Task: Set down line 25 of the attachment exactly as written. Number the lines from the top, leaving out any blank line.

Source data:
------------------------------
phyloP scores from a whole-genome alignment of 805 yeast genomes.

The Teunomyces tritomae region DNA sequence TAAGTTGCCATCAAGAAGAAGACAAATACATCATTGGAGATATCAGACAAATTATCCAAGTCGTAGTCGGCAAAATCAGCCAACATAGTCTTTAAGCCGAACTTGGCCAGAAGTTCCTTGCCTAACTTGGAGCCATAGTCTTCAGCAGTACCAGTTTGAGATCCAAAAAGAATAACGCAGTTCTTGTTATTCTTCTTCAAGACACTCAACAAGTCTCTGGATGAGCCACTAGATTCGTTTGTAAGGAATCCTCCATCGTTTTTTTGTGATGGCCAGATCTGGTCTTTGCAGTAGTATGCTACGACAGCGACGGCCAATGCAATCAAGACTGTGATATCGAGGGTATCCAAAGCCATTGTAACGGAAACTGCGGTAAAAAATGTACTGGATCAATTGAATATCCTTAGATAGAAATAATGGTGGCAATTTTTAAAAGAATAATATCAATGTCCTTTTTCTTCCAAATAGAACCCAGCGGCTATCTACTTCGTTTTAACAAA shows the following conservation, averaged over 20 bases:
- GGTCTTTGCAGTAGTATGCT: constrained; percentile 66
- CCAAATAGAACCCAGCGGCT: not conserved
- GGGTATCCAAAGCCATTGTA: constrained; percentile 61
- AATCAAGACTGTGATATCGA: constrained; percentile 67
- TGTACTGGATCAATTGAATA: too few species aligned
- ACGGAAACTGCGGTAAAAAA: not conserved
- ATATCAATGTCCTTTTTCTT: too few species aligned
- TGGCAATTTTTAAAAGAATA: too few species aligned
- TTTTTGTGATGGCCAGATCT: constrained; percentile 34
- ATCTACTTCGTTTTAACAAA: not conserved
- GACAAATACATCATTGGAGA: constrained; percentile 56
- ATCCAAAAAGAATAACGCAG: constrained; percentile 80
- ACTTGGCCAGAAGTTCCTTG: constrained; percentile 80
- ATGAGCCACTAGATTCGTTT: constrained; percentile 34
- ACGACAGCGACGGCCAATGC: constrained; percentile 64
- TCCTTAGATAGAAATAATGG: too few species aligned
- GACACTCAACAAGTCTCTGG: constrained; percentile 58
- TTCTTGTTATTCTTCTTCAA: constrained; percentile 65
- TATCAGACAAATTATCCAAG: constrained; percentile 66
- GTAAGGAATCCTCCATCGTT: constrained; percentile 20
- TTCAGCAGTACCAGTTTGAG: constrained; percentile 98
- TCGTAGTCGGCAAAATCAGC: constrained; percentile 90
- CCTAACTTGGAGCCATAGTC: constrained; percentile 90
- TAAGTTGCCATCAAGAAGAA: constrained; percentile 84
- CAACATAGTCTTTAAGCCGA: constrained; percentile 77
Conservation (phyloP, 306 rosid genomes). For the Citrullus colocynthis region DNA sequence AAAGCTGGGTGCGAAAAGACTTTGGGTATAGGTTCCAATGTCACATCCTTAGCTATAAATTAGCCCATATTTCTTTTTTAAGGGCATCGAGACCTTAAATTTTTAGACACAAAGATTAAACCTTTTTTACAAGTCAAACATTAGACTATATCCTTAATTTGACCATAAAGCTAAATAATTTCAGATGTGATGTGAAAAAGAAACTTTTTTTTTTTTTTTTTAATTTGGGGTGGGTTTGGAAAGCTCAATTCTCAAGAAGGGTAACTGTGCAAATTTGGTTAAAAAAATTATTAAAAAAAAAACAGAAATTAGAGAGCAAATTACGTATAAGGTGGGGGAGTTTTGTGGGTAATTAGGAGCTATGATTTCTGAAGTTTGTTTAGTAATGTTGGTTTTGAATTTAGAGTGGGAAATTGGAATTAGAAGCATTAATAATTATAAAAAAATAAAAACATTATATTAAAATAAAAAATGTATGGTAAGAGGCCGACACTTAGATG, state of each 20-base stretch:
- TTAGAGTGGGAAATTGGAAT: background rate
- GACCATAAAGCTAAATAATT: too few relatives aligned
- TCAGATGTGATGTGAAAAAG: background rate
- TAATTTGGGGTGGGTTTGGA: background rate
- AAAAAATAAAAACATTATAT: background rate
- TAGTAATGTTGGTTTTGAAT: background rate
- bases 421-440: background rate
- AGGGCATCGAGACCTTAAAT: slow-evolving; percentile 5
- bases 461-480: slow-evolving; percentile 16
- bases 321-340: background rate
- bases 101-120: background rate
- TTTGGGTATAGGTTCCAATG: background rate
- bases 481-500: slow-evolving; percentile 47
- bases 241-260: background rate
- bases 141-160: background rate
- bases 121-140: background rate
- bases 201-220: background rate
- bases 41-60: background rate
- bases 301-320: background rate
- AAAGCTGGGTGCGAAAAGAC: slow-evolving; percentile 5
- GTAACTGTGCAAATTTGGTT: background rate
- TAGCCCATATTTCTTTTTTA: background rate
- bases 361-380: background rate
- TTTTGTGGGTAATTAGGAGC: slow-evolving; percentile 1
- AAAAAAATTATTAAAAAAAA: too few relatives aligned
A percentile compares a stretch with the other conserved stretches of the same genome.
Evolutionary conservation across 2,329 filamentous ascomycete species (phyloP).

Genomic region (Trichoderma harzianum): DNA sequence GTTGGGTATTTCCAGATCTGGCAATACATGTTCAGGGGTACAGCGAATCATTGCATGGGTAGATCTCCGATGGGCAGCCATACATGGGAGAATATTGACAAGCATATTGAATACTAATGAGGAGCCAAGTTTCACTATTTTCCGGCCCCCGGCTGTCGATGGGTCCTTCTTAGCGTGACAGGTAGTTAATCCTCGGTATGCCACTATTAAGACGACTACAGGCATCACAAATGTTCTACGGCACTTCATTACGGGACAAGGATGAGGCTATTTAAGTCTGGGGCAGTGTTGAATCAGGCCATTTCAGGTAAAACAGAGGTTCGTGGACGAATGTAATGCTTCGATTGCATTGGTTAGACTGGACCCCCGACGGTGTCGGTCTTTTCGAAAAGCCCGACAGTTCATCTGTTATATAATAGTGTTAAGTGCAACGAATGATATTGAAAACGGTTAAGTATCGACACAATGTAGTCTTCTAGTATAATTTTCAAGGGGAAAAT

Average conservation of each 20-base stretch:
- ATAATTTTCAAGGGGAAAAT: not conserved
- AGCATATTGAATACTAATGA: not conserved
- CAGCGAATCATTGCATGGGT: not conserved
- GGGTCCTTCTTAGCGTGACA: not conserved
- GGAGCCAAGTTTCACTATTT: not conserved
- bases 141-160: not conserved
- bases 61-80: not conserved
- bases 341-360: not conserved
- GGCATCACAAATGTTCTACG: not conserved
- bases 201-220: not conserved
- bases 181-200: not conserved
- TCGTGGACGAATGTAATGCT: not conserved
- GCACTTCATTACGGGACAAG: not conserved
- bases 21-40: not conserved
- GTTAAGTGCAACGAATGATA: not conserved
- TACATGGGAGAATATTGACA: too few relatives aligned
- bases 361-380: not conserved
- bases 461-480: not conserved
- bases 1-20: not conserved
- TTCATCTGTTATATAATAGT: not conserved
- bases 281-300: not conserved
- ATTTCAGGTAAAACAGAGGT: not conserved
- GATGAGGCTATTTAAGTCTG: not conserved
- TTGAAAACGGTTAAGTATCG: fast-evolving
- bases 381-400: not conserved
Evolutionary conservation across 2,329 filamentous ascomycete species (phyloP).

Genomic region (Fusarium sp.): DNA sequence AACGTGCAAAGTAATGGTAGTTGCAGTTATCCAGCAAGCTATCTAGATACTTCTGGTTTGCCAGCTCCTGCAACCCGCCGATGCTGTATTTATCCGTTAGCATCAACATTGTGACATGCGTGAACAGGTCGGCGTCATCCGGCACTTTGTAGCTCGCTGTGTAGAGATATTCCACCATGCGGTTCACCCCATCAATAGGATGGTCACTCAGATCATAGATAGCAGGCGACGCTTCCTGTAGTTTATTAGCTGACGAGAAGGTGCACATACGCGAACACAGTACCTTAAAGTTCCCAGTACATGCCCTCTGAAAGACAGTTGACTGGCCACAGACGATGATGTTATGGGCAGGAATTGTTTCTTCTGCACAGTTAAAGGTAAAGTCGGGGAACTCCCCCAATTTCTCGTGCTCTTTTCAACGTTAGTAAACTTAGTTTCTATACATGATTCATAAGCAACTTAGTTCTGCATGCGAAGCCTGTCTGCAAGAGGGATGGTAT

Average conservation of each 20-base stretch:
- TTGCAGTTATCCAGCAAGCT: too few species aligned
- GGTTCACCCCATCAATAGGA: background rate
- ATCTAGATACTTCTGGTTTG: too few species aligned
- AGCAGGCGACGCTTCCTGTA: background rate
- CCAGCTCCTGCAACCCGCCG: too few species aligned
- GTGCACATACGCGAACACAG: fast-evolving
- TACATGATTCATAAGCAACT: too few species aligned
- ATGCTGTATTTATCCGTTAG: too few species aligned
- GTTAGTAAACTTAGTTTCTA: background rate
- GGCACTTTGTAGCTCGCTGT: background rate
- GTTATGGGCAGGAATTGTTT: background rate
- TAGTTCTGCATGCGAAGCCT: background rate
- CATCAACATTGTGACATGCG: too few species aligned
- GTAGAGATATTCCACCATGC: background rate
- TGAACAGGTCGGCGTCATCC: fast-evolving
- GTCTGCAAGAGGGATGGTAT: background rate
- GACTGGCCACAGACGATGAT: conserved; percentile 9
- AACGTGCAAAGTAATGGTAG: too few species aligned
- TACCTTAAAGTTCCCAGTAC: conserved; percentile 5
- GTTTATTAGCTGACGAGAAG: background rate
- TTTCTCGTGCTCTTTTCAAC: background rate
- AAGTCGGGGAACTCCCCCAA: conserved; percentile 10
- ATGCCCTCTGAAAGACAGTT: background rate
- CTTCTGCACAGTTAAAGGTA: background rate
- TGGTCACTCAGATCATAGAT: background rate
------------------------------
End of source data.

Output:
- CCTAACTTGGAGCCATAGTC: constrained; percentile 90